Women who work in the home do not have the same interest in the recovery of the formal job market as women who have to work for pay. Indeed, wage-earning women probably have more in common with their paycheck-dependent male co-workers on the subject of economic recovery than with household laborers such as Ann Romney.
This I actually find less persuasive. Hirshman says later on that housewives overwhelmingly vote for the GOP, and perhaps she’s trying to find a reason as to why (presumably she believes that Democrats are more supportive of, or at least less antithetical to, the ends of women in the economic sphere). In any case, Hirshman thinks the Ann Romneys of the world are an electoral lost cause, and Democrats can do better by focusing on working women who actually care about equal pay, state-suported reproductive initiatives, and other politically-charged economic issues.
But the notion that women at home are not as interested in job market recovery as working women seems like an incorrect intuition. Here’s Salam again, on land use regulation (promised it’d be back).
Families that place a strong emphasis on allowing female partners to specialize in household production might be particularly drawn to low-cost metropolitan areas, in which land-use regulations are relatively relaxed and housing and other necessities are relatively inexpensive. Families that place a strong emphasis on a less-specialized division of labor, in contrast, might be more drawn to highly productive metropolitan areas rich in job opportunities, thus easing coordination problems between partners in different occupations. Yet these regions also tend to have stricter land-use regulations and thus higher housing costs.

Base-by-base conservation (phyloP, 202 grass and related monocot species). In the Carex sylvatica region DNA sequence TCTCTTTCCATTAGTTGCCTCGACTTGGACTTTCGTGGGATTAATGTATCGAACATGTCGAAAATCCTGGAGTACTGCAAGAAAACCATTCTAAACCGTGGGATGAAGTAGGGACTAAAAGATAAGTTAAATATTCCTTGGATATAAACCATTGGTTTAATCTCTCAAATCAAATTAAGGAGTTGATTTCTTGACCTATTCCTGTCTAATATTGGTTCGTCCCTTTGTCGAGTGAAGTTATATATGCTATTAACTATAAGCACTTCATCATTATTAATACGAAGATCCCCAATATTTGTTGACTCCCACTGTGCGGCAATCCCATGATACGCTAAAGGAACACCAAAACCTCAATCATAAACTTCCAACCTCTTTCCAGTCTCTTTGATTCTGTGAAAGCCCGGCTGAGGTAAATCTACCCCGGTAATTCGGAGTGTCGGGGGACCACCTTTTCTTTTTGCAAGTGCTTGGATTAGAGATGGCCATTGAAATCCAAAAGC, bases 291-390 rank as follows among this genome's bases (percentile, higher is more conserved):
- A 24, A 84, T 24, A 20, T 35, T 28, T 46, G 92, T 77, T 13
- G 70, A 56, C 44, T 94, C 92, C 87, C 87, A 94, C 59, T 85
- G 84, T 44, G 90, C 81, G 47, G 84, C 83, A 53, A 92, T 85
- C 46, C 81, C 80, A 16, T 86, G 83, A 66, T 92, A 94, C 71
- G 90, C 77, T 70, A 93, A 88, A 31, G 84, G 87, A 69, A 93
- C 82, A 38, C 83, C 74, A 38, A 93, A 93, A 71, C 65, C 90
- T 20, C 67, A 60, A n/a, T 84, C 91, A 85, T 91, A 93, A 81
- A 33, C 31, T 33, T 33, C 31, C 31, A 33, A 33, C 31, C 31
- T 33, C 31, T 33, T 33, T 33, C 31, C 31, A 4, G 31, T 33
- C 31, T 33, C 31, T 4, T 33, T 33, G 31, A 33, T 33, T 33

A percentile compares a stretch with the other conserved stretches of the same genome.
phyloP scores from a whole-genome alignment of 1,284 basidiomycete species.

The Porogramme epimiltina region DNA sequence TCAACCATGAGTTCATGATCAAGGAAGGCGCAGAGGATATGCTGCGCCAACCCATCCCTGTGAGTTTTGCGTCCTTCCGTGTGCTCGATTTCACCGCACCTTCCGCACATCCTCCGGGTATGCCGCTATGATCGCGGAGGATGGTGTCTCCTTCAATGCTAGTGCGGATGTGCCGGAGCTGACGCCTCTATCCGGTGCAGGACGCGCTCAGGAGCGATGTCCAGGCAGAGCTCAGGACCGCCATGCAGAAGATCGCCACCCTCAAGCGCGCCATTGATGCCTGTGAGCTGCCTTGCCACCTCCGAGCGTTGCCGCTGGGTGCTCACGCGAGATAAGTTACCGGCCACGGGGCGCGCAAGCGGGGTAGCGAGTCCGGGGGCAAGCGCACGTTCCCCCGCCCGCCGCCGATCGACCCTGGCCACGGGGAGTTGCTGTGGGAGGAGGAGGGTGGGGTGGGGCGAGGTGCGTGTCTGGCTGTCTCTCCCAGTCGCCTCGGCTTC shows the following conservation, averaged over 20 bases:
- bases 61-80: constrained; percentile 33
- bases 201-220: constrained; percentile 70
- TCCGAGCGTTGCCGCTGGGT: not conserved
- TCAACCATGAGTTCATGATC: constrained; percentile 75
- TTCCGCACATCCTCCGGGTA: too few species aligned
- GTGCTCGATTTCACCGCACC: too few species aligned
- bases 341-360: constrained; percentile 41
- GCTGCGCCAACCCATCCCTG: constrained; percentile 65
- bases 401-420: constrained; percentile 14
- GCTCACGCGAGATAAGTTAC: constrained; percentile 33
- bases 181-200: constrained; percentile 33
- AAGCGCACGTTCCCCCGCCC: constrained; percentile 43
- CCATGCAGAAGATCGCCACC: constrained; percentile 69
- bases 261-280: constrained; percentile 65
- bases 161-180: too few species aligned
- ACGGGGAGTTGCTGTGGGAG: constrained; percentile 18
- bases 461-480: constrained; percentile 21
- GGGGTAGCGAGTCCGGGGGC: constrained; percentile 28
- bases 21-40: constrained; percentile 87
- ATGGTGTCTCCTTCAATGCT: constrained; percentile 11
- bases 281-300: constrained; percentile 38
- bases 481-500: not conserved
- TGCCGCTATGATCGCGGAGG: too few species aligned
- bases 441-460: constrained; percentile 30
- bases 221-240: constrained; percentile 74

But you can’t just move to a city because you want to both be able to work. City living is expensive (unnecessarily so) and cities are particularly amenable in the modern economy to individuals who are high cognitive performers — the kind of people who are highly educated service workers in jobs that realized most of the income gains over the past half century or so. The tradeoff is that housewives in the suburbs/exurbs might find themselves stuck there. There’s less economic opportunity, and they are possibly not as skilled as their city-dwelling counterparts. If true, these women are much more dependent upon their spouses, who also may be working in the kinds of jobs that have seen less income gains and have been hit hard by the recession. These women are so path dependent as to have a far larger vested interest in recovery. This is my sense, anyway.